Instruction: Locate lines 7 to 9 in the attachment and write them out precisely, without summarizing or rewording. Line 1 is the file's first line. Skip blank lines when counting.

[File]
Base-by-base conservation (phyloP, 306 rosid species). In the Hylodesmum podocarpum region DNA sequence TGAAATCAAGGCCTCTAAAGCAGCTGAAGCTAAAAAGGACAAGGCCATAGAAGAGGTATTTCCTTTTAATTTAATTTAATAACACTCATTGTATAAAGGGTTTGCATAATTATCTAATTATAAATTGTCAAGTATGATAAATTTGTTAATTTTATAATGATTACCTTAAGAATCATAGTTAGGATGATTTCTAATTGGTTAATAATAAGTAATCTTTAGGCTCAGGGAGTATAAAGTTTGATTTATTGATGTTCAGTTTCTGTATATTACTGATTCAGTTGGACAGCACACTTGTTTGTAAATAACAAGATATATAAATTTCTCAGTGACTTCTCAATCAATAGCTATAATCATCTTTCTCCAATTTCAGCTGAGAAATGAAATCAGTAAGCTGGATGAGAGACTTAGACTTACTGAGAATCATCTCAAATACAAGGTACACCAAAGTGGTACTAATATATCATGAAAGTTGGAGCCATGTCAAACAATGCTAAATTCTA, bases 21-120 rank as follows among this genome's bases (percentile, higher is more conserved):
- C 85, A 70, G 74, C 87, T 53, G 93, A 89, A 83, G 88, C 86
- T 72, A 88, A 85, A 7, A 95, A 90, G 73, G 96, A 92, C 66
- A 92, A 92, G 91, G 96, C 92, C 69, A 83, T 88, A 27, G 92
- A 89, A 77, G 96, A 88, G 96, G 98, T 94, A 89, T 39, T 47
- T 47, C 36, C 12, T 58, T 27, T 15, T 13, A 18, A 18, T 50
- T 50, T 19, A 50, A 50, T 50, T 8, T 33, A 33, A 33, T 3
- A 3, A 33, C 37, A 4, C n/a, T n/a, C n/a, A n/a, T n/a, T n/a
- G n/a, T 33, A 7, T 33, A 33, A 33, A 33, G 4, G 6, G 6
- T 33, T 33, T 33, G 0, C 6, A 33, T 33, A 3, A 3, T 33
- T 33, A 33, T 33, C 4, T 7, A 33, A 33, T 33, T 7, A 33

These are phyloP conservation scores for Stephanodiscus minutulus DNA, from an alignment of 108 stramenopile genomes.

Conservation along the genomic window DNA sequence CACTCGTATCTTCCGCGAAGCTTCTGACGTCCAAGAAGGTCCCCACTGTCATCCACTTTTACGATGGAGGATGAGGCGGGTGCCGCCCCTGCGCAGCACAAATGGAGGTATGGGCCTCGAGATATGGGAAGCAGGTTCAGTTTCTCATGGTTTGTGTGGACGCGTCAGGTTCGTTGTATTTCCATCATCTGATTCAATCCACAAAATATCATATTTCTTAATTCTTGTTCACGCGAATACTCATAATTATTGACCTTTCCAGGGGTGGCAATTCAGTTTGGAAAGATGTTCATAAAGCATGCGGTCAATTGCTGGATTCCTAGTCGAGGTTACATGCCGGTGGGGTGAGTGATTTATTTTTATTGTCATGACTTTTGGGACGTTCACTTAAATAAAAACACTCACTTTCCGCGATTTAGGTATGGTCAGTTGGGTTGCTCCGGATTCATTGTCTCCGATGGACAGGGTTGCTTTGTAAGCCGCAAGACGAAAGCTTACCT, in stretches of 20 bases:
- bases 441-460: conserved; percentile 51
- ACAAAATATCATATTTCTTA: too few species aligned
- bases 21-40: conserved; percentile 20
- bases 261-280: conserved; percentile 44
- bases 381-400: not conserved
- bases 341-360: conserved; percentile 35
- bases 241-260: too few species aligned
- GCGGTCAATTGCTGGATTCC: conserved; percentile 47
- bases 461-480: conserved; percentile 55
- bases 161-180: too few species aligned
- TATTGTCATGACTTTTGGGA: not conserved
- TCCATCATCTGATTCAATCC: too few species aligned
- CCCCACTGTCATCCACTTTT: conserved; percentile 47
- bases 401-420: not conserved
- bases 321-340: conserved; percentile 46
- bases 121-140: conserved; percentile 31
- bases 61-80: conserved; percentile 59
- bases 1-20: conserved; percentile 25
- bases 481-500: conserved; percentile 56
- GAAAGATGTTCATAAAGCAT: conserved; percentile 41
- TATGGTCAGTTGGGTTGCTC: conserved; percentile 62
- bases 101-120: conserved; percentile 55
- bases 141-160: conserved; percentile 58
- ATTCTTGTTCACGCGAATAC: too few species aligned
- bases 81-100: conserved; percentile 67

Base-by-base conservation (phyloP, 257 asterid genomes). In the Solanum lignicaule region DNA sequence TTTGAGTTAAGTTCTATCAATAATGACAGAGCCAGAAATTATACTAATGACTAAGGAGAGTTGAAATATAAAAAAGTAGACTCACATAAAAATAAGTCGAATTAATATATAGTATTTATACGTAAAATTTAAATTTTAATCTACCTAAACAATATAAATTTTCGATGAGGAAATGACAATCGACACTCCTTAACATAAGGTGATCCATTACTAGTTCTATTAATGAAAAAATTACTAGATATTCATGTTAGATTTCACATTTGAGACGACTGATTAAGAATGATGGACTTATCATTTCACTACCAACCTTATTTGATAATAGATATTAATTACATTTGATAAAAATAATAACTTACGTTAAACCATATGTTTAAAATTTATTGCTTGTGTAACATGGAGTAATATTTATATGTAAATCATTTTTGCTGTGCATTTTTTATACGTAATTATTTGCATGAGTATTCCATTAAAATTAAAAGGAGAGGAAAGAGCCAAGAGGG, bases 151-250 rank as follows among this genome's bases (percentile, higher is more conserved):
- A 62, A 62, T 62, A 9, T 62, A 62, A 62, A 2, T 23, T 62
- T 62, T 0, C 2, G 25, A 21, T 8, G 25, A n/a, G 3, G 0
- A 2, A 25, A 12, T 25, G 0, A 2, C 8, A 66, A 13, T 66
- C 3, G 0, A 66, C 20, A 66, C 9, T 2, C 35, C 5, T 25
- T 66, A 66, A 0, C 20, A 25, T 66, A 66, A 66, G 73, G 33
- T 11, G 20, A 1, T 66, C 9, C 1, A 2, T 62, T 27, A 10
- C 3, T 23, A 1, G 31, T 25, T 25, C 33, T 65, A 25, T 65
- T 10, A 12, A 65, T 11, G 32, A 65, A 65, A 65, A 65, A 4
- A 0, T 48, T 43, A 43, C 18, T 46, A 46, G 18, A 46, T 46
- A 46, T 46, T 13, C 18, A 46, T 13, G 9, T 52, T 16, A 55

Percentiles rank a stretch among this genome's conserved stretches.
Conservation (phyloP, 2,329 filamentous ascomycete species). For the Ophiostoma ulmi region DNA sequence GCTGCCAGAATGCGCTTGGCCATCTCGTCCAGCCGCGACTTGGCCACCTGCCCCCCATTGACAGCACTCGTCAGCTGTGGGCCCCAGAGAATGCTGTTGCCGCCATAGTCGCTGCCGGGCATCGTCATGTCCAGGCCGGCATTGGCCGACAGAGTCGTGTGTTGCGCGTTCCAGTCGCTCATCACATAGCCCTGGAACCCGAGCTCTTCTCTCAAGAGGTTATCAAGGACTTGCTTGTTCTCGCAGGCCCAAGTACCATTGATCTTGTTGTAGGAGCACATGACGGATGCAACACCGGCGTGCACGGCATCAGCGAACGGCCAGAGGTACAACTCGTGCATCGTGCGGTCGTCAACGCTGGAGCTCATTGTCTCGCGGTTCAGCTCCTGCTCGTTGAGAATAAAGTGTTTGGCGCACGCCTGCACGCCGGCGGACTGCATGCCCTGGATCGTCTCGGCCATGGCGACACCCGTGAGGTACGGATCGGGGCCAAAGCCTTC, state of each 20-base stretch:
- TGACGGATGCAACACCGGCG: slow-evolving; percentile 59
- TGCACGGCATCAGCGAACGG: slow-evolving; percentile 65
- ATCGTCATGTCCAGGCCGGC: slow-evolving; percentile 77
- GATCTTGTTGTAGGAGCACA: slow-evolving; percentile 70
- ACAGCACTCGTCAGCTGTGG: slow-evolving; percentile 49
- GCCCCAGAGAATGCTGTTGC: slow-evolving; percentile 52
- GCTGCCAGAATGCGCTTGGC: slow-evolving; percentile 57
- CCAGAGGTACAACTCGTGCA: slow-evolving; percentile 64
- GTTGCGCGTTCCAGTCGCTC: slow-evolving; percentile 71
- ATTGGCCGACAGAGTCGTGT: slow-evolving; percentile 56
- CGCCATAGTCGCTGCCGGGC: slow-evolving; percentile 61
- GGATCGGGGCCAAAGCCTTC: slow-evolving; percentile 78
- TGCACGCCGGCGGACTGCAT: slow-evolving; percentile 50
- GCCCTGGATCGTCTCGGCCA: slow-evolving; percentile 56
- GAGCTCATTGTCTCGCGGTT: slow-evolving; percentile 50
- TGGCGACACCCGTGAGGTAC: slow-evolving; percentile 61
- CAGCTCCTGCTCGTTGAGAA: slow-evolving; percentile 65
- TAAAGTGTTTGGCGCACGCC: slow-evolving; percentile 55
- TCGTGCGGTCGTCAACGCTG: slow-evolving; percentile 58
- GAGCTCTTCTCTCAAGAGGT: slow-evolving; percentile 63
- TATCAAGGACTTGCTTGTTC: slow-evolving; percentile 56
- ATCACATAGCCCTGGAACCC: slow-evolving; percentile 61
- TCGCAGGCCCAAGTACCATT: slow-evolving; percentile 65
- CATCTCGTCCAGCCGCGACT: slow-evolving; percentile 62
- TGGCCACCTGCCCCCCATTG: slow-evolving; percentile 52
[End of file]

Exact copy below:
- T 50, T 19, A 50, A 50, T 50, T 8, T 33, A 33, A 33, T 3
- A 3, A 33, C 37, A 4, C n/a, T n/a, C n/a, A n/a, T n/a, T n/a
- G n/a, T 33, A 7, T 33, A 33, A 33, A 33, G 4, G 6, G 6